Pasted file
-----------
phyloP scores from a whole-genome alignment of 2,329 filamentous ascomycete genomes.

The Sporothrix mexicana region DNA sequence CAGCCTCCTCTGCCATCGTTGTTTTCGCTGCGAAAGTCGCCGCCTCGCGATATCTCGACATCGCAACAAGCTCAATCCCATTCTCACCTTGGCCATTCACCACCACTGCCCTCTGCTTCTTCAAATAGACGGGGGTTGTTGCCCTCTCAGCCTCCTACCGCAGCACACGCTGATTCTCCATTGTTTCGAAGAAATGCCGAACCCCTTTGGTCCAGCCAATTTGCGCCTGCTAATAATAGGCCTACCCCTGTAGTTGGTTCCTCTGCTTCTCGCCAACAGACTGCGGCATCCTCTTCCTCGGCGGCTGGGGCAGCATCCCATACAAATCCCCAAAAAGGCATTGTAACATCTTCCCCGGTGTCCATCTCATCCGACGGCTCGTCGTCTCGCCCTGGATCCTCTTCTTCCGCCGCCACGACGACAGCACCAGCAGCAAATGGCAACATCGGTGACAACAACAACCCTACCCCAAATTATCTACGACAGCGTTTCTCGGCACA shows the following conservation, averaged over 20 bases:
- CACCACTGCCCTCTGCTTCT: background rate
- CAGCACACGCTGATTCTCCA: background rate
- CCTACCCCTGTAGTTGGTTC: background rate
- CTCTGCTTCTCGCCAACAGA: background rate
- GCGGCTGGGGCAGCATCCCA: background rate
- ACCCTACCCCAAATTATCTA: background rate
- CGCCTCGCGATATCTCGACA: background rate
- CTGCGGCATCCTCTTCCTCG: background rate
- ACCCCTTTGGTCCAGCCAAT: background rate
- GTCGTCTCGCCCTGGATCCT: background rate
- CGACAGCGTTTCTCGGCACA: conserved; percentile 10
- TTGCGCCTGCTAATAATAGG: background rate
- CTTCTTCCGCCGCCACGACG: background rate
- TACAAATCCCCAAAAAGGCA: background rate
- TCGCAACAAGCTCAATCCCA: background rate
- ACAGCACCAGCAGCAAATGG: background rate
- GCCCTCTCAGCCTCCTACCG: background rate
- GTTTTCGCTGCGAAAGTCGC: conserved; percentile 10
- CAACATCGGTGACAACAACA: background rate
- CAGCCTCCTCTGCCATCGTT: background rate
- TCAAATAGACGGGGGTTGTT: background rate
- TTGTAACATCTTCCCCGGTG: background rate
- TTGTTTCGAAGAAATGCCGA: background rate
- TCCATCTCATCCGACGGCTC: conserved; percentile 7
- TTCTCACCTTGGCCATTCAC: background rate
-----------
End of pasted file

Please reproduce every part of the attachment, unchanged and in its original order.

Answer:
phyloP scores from a whole-genome alignment of 2,329 filamentous ascomycete genomes.

The Sporothrix mexicana region DNA sequence CAGCCTCCTCTGCCATCGTTGTTTTCGCTGCGAAAGTCGCCGCCTCGCGATATCTCGACATCGCAACAAGCTCAATCCCATTCTCACCTTGGCCATTCACCACCACTGCCCTCTGCTTCTTCAAATAGACGGGGGTTGTTGCCCTCTCAGCCTCCTACCGCAGCACACGCTGATTCTCCATTGTTTCGAAGAAATGCCGAACCCCTTTGGTCCAGCCAATTTGCGCCTGCTAATAATAGGCCTACCCCTGTAGTTGGTTCCTCTGCTTCTCGCCAACAGACTGCGGCATCCTCTTCCTCGGCGGCTGGGGCAGCATCCCATACAAATCCCCAAAAAGGCATTGTAACATCTTCCCCGGTGTCCATCTCATCCGACGGCTCGTCGTCTCGCCCTGGATCCTCTTCTTCCGCCGCCACGACGACAGCACCAGCAGCAAATGGCAACATCGGTGACAACAACAACCCTACCCCAAATTATCTACGACAGCGTTTCTCGGCACA shows the following conservation, averaged over 20 bases:
- CACCACTGCCCTCTGCTTCT: background rate
- CAGCACACGCTGATTCTCCA: background rate
- CCTACCCCTGTAGTTGGTTC: background rate
- CTCTGCTTCTCGCCAACAGA: background rate
- GCGGCTGGGGCAGCATCCCA: background rate
- ACCCTACCCCAAATTATCTA: background rate
- CGCCTCGCGATATCTCGACA: background rate
- CTGCGGCATCCTCTTCCTCG: background rate
- ACCCCTTTGGTCCAGCCAAT: background rate
- GTCGTCTCGCCCTGGATCCT: background rate
- CGACAGCGTTTCTCGGCACA: conserved; percentile 10
- TTGCGCCTGCTAATAATAGG: background rate
- CTTCTTCCGCCGCCACGACG: background rate
- TACAAATCCCCAAAAAGGCA: background rate
- TCGCAACAAGCTCAATCCCA: background rate
- ACAGCACCAGCAGCAAATGG: background rate
- GCCCTCTCAGCCTCCTACCG: background rate
- GTTTTCGCTGCGAAAGTCGC: conserved; percentile 10
- CAACATCGGTGACAACAACA: background rate
- CAGCCTCCTCTGCCATCGTT: background rate
- TCAAATAGACGGGGGTTGTT: background rate
- TTGTAACATCTTCCCCGGTG: background rate
- TTGTTTCGAAGAAATGCCGA: background rate
- TCCATCTCATCCGACGGCTC: conserved; percentile 7
- TTCTCACCTTGGCCATTCAC: background rate